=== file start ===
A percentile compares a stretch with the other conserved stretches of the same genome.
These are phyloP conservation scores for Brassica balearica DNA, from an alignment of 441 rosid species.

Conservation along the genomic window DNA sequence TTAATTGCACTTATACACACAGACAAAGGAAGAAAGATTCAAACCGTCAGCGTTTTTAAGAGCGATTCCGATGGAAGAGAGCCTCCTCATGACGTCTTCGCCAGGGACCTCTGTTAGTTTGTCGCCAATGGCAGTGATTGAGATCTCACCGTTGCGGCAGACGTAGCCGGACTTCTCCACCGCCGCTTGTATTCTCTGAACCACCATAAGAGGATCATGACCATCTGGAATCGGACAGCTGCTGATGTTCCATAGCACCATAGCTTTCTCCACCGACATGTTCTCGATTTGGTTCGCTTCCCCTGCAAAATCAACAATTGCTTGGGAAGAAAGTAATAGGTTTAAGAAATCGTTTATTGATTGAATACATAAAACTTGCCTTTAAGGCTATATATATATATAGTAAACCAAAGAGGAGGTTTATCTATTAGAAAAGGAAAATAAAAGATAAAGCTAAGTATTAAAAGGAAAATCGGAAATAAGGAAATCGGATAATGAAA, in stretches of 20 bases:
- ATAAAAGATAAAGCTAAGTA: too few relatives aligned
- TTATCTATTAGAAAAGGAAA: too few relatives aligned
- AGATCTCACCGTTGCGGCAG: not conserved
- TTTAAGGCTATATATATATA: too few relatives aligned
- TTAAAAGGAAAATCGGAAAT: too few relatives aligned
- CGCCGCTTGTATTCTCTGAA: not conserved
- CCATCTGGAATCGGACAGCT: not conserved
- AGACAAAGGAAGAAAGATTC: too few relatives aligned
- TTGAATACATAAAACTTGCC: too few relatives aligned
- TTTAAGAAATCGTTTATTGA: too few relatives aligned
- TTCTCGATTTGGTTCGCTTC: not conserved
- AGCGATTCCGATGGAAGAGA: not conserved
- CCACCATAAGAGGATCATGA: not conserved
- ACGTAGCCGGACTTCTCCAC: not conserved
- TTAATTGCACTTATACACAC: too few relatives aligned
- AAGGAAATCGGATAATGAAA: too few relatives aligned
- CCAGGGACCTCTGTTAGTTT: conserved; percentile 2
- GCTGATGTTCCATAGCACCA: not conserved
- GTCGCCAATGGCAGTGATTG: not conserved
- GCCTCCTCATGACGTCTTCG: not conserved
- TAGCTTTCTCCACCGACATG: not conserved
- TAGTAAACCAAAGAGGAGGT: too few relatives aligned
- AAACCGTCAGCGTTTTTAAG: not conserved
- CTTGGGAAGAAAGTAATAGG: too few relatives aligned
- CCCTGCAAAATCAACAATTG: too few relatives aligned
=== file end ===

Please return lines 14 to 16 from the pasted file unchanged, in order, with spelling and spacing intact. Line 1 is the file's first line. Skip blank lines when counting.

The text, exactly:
- TTCTCGATTTGGTTCGCTTC: not conserved
- AGCGATTCCGATGGAAGAGA: not conserved
- CCACCATAAGAGGATCATGA: not conserved